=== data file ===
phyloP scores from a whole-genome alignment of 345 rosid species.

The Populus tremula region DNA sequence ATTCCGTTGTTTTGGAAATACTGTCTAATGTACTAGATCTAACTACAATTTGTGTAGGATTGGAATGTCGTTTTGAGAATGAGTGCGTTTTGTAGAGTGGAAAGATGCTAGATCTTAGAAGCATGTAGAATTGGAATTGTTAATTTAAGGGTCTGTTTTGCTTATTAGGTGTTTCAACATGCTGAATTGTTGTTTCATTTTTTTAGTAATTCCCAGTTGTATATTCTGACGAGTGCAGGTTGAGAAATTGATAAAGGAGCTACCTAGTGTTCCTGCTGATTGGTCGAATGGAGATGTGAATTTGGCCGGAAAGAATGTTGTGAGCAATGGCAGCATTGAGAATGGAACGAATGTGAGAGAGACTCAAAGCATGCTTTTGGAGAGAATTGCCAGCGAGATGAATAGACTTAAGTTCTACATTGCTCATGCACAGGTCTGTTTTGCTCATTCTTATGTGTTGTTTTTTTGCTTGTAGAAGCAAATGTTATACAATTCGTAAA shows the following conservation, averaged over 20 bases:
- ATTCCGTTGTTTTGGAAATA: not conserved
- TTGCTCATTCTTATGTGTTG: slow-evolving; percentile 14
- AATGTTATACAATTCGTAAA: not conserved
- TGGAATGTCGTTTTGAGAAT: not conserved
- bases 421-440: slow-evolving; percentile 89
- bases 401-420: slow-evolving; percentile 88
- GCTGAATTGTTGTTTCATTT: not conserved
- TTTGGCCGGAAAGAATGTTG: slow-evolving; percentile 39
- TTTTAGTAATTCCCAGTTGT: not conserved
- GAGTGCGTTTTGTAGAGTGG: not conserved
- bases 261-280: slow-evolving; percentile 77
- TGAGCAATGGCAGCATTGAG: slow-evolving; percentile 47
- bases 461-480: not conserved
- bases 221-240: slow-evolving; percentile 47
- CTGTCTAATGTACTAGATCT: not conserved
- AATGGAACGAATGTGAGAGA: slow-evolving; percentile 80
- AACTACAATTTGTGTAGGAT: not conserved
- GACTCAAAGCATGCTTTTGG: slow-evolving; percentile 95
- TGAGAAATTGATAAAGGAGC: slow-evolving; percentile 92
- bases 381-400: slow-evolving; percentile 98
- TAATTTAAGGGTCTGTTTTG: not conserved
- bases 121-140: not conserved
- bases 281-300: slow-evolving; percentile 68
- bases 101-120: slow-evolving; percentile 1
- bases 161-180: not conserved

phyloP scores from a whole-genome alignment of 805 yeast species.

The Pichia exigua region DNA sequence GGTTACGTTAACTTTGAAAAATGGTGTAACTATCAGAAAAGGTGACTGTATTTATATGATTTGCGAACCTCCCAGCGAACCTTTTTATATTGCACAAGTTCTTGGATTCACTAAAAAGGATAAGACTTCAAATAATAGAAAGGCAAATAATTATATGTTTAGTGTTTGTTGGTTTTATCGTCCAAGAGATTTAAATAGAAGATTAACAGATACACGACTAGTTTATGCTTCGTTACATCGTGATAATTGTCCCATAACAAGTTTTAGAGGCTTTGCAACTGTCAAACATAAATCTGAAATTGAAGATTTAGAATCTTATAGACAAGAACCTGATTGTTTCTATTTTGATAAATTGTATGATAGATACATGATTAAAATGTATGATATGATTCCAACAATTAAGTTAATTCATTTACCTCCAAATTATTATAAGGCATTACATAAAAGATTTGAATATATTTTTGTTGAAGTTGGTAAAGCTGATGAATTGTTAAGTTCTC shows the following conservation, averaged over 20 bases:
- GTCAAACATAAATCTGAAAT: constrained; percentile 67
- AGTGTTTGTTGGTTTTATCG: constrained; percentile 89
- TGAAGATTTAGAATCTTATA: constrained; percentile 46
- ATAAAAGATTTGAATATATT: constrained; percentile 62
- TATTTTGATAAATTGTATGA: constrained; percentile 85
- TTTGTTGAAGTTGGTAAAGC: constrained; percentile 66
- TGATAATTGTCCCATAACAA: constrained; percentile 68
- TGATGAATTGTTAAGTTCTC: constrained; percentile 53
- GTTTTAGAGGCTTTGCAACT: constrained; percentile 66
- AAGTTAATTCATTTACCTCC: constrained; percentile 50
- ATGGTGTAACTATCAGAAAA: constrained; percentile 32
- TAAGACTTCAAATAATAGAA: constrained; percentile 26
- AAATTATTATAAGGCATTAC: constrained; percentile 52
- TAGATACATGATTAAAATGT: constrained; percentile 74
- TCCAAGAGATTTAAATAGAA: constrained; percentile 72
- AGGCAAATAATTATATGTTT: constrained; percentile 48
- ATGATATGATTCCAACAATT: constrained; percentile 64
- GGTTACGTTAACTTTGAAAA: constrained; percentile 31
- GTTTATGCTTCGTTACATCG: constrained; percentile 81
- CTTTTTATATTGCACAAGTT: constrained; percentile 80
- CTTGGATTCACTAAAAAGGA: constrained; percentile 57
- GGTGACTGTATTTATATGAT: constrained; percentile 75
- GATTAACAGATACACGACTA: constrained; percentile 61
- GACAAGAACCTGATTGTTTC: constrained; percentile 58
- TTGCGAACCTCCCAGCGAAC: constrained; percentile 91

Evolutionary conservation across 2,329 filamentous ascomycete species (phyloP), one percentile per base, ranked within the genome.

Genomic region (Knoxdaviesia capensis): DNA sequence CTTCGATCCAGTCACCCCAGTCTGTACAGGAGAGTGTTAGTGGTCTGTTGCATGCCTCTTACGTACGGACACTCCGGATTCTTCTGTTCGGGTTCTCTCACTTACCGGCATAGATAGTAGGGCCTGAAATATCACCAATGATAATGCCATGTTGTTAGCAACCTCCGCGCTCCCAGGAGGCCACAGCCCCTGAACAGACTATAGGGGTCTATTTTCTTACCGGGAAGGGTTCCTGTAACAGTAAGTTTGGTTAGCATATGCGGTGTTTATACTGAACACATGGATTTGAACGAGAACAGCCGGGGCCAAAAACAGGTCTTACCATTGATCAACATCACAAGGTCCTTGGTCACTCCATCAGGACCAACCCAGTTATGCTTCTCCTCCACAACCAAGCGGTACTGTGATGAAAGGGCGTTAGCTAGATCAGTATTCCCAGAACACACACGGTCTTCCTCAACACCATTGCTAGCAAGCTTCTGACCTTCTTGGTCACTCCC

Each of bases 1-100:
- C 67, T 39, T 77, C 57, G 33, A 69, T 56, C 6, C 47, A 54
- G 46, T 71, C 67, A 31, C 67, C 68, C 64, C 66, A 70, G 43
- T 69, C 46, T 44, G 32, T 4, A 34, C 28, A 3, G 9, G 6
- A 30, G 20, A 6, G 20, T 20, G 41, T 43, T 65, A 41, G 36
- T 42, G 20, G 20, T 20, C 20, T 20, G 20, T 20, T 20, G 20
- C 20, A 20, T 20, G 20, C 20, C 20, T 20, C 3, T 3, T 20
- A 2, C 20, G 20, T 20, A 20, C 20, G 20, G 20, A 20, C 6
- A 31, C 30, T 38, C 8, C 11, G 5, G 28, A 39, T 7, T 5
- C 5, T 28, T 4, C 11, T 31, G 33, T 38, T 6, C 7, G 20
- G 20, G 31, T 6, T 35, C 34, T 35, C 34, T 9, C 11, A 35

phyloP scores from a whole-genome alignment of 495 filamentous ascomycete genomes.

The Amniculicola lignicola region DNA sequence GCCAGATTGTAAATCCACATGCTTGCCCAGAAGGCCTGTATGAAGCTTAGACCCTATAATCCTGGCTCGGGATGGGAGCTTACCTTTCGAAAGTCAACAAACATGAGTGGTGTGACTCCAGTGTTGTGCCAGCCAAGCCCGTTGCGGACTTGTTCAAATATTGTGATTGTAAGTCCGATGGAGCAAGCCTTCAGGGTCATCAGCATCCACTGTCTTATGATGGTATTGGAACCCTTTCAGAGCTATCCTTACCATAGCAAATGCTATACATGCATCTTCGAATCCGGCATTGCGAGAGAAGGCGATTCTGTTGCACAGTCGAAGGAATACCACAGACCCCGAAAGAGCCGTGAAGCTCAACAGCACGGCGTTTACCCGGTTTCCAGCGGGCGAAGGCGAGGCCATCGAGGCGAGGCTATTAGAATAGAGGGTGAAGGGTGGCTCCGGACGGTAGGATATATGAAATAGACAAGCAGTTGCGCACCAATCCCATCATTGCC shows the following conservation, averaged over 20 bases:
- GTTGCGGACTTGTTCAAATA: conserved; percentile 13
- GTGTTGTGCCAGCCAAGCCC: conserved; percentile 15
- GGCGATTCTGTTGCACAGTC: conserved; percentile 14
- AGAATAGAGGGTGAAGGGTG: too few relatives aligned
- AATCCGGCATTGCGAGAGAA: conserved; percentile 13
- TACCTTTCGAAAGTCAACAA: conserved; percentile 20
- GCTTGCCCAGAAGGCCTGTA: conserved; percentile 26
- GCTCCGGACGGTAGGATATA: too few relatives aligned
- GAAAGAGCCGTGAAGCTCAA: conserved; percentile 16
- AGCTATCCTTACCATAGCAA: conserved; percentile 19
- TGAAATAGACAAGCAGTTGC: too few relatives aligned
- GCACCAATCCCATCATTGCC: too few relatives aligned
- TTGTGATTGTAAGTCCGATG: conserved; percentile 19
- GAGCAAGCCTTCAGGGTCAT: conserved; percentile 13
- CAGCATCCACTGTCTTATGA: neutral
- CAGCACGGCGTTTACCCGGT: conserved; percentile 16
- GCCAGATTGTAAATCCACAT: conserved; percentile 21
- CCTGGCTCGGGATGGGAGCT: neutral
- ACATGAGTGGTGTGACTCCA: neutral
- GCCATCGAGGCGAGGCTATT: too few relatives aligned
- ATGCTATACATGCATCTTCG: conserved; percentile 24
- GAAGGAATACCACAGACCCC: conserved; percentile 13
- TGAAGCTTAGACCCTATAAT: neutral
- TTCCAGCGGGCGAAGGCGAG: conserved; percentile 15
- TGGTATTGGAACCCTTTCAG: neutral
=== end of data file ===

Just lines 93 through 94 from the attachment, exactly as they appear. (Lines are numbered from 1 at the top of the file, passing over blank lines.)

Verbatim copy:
- TTCCAGCGGGCGAAGGCGAG: conserved; percentile 15
- TGGTATTGGAACCCTTTCAG: neutral